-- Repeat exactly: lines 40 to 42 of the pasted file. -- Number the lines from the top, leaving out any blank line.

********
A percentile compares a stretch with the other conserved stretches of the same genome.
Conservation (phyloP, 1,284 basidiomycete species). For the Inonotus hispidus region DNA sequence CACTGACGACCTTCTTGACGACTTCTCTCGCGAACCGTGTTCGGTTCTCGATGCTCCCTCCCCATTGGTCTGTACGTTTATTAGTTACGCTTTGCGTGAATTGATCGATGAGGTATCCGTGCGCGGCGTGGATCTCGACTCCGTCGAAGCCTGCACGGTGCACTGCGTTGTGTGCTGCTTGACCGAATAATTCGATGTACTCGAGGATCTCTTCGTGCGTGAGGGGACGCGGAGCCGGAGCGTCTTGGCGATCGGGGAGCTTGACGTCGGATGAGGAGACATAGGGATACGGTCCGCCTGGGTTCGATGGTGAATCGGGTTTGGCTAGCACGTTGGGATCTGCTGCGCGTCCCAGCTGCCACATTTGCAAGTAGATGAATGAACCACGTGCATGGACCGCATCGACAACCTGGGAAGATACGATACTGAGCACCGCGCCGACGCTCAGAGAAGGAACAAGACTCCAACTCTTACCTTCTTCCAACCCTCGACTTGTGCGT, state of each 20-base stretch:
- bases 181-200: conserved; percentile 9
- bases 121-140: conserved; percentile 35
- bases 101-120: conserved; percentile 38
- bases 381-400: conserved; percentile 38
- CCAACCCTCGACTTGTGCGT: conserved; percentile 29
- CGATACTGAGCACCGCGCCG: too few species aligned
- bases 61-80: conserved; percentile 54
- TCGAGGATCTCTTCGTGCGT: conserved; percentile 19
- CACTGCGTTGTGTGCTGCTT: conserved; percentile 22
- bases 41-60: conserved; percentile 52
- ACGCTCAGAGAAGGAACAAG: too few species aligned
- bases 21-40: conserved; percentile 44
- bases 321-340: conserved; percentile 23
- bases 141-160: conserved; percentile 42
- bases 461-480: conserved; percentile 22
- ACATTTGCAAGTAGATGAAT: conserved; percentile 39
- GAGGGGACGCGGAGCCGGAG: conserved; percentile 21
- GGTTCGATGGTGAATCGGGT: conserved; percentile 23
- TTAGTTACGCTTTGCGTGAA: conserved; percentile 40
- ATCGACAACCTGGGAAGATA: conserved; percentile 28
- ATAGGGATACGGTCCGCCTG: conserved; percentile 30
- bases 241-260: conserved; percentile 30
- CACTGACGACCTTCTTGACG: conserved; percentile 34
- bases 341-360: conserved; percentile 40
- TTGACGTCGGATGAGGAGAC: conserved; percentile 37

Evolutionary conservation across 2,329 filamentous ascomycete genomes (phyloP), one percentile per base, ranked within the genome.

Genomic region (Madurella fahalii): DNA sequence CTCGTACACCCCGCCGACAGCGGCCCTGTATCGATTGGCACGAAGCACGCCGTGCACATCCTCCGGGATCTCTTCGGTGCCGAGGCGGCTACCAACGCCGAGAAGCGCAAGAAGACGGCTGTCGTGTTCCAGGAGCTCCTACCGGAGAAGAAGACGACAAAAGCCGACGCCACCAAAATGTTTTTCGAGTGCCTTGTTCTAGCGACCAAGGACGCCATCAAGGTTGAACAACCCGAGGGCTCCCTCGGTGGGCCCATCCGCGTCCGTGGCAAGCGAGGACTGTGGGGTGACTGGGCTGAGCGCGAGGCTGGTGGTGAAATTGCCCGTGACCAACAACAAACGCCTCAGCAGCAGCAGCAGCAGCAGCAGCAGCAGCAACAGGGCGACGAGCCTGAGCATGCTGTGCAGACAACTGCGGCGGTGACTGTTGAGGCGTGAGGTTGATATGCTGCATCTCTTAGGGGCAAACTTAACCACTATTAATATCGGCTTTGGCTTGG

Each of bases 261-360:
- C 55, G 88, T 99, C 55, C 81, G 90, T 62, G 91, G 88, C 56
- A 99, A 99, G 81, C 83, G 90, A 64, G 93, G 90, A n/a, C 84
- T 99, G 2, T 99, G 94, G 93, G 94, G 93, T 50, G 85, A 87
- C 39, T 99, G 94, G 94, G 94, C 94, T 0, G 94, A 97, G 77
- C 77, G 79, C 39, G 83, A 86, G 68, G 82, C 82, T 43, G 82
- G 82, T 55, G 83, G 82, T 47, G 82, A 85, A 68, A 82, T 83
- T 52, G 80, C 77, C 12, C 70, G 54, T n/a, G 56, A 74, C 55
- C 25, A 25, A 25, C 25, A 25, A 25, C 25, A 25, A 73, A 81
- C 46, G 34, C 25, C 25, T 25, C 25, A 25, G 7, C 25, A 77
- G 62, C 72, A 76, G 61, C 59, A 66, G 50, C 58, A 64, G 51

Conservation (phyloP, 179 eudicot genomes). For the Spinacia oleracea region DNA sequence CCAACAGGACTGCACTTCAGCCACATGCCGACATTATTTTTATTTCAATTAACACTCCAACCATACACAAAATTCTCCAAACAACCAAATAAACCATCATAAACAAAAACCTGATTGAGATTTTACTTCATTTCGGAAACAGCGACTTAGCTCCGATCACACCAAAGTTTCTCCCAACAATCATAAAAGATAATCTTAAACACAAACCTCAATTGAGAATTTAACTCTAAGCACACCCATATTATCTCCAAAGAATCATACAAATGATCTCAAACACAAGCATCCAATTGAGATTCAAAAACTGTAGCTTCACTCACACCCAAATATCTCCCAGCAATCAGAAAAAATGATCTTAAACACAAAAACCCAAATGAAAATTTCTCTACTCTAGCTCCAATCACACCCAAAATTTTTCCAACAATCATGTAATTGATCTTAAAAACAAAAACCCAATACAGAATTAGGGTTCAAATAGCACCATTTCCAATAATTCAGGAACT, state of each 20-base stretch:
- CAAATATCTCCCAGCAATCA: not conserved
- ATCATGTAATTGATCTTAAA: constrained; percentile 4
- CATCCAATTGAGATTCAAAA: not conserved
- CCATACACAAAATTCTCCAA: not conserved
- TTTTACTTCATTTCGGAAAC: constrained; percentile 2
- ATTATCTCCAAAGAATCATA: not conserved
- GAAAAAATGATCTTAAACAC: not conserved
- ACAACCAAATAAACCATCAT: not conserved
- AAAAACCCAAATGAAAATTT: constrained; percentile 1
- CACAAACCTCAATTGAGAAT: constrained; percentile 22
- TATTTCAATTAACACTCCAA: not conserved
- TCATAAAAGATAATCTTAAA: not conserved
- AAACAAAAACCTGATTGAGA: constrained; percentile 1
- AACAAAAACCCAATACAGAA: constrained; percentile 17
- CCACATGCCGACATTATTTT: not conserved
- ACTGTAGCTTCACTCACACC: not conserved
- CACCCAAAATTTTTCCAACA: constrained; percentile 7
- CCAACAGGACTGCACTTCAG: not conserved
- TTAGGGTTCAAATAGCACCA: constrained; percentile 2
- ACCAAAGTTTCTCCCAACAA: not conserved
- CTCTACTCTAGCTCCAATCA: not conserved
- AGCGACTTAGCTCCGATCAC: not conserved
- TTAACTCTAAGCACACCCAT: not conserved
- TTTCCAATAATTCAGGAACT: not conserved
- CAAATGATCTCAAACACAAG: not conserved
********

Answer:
- G 62, C 72, A 76, G 61, C 59, A 66, G 50, C 58, A 64, G 51

Conservation (phyloP, 179 eudicot genomes). For the Spinacia oleracea region DNA sequence CCAACAGGACTGCACTTCAGCCACATGCCGACATTATTTTTATTTCAATTAACACTCCAACCATACACAAAATTCTCCAAACAACCAAATAAACCATCATAAACAAAAACCTGATTGAGATTTTACTTCATTTCGGAAACAGCGACTTAGCTCCGATCACACCAAAGTTTCTCCCAACAATCATAAAAGATAATCTTAAACACAAACCTCAATTGAGAATTTAACTCTAAGCACACCCATATTATCTCCAAAGAATCATACAAATGATCTCAAACACAAGCATCCAATTGAGATTCAAAAACTGTAGCTTCACTCACACCCAAATATCTCCCAGCAATCAGAAAAAATGATCTTAAACACAAAAACCCAAATGAAAATTTCTCTACTCTAGCTCCAATCACACCCAAAATTTTTCCAACAATCATGTAATTGATCTTAAAAACAAAAACCCAATACAGAATTAGGGTTCAAATAGCACCATTTCCAATAATTCAGGAACT, state of each 20-base stretch:
- CAAATATCTCCCAGCAATCA: not conserved